One hundred and eight. That’s how many catcalls 25-year-old Shoshana Roberts received during a 10-hour walk around New York City.
Forty-one million. That’s how many views her video documenting said catcalls garnered after it went up on YouTube.
Roberts, a Jewish actress who has been sexually assaulted in the past, made the two-minute hidden-camera video to shine a light on the problem of street harassment.
As she walks through Manhattan, men hurl various comments at her, like “Smile!” “What’s up, girl?” and “Somebody’s acknowledging you for being beautiful — you should say ‘thank you’ more!”
Perhaps most disturbingly, one man just walks silently alongside her — for more than five minutes.
The video’s reception was mixed and intense. Many praised Roberts for highlighting street harassment, which a whopping 66% of women try to avoid by changing the way they dress, according to research conducted by Hollaback! the not-for-profit organization behind the video.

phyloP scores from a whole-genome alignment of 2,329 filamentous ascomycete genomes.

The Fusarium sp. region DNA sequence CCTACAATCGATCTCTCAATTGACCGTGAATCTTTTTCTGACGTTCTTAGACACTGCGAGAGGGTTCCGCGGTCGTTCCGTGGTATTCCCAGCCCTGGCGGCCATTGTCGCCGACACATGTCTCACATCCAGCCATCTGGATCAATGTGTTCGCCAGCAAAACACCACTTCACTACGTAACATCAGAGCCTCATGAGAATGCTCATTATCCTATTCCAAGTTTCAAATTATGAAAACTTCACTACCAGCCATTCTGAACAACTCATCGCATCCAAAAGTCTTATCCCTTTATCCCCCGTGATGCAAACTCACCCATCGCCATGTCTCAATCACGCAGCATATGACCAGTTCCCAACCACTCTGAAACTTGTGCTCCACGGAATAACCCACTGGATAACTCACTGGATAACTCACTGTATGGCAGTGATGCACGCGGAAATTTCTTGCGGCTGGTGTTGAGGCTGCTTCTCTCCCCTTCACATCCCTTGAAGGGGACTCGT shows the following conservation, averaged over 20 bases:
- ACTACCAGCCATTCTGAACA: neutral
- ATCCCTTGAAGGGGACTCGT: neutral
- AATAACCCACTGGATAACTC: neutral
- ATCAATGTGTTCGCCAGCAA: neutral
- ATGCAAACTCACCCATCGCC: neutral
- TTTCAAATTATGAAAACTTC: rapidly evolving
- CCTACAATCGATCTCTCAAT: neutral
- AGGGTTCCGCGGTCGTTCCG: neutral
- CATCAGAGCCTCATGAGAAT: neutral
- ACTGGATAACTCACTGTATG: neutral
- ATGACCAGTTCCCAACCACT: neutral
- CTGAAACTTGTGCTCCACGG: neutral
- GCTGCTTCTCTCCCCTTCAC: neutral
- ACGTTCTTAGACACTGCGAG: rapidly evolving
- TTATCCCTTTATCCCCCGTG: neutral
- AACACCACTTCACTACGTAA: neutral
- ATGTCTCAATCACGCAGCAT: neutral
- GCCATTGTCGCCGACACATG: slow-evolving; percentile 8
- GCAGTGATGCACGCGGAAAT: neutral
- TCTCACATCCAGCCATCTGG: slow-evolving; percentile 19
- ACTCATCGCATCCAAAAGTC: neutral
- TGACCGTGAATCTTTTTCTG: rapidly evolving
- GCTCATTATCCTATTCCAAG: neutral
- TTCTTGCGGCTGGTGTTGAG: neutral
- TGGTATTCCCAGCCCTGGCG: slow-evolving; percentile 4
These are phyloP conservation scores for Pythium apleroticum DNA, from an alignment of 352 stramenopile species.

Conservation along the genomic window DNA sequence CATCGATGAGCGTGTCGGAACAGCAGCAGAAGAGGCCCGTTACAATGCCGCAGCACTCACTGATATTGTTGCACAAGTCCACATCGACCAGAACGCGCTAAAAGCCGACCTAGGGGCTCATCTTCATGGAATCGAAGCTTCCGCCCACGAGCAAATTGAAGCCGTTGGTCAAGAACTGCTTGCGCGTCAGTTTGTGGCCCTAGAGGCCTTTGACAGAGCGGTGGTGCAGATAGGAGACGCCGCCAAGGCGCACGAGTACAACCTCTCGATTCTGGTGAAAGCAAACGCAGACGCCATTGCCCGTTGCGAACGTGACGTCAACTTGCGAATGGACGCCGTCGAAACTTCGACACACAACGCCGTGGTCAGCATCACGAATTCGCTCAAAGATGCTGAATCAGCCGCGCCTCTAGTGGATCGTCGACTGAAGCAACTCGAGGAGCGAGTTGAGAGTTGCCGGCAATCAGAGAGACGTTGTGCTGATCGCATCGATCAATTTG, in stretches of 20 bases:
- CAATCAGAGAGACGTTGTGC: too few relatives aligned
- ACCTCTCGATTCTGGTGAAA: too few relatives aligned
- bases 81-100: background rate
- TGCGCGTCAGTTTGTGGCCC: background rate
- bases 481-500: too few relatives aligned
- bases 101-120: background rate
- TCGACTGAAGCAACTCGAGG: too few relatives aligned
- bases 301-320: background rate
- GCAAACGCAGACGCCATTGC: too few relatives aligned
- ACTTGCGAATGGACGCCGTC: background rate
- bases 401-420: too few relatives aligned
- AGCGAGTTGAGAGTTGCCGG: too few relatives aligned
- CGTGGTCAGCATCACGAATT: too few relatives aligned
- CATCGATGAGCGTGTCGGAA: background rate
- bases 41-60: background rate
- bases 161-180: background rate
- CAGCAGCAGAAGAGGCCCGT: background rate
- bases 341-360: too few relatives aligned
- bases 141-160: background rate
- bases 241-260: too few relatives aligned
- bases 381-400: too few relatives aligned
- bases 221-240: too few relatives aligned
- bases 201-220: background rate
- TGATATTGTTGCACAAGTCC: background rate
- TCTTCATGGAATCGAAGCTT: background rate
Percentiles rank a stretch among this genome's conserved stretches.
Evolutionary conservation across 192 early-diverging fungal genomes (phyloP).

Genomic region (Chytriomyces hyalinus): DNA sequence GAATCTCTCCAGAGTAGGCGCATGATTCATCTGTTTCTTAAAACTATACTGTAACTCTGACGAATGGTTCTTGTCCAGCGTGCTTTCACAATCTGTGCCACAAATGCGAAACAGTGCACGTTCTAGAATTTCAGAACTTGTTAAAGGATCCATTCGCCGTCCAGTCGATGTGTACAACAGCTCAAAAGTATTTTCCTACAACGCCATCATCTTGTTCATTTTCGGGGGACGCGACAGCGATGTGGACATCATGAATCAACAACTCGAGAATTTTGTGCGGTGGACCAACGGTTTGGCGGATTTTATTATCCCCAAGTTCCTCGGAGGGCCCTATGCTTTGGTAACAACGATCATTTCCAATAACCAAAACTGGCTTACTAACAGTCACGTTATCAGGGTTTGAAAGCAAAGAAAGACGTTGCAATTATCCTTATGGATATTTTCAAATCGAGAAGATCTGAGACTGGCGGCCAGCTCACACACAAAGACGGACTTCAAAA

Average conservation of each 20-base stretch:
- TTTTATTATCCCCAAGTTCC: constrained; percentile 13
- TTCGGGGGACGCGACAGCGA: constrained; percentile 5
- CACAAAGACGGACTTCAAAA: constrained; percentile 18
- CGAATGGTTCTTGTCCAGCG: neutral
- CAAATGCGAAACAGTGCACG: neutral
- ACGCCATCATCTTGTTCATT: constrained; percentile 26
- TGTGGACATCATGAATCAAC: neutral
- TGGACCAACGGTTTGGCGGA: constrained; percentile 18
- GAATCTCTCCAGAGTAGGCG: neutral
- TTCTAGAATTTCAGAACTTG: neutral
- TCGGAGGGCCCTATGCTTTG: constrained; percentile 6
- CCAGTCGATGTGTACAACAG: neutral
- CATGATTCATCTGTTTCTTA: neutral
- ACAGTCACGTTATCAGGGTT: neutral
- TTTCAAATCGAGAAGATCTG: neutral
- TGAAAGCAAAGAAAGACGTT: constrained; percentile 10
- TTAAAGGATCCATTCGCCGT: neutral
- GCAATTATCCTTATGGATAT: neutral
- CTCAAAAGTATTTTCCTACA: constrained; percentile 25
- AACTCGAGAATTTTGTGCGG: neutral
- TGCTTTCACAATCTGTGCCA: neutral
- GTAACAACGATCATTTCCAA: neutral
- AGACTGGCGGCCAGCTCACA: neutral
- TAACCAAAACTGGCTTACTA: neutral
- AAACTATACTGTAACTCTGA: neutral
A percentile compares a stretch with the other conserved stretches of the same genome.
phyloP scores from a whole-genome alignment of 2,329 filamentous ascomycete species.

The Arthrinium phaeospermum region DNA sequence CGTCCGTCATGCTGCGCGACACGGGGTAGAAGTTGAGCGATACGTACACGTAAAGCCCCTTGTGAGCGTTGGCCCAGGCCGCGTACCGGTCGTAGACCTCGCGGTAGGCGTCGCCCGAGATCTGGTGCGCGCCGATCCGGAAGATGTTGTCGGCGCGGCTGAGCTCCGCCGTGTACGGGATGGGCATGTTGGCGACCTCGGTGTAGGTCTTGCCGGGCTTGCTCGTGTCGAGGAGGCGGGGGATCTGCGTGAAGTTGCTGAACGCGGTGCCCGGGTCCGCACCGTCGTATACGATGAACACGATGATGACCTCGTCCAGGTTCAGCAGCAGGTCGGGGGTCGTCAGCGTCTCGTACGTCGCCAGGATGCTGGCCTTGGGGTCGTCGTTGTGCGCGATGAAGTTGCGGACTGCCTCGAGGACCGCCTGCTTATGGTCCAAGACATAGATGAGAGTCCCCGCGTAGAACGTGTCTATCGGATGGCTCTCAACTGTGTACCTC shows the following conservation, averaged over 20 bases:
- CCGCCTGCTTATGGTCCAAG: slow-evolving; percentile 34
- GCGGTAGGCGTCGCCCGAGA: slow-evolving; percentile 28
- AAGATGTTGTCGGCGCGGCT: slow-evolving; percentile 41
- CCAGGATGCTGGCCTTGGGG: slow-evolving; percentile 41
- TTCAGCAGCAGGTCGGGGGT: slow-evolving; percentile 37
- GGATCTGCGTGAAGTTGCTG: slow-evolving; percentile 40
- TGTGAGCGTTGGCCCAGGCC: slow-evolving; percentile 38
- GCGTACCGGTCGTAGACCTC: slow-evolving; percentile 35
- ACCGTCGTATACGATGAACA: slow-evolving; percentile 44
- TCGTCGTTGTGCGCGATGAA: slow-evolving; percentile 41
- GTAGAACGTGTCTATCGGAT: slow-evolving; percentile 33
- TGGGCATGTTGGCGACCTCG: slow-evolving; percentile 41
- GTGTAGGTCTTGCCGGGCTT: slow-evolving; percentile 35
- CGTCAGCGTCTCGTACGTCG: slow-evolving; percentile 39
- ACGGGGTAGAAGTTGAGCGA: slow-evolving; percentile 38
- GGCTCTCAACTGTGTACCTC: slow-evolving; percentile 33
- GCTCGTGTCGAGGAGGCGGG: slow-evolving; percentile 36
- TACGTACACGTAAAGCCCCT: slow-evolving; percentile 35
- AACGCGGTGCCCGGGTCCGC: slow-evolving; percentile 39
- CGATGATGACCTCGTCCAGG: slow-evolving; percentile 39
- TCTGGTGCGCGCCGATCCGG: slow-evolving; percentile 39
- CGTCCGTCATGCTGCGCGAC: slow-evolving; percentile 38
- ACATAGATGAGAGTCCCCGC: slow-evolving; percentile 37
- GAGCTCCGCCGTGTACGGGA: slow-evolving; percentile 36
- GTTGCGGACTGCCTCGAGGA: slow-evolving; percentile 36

Others doubted that “Good morning” or “Have a good day” count as harassment, and accused Roberts of asking for trouble by wearing tight clothes (she wore casual jeans and a black T-shirt).
Still others took the opportunity to send Roberts threatening emails, including rape threats.
Roberts filed a $500,000 lawsuit against Hollaback! and the director for not getting her written permission to air the video. The suit also names Google, YouTube and TGI Friday’s, which made a parody of the viral hit.
While not everyone agreed, one thing is clear: Roberts succeeded in sparking a national conversation about street harassment. Which, unlike all that unwanted male attention, should be enough to make her — and us — “smile.”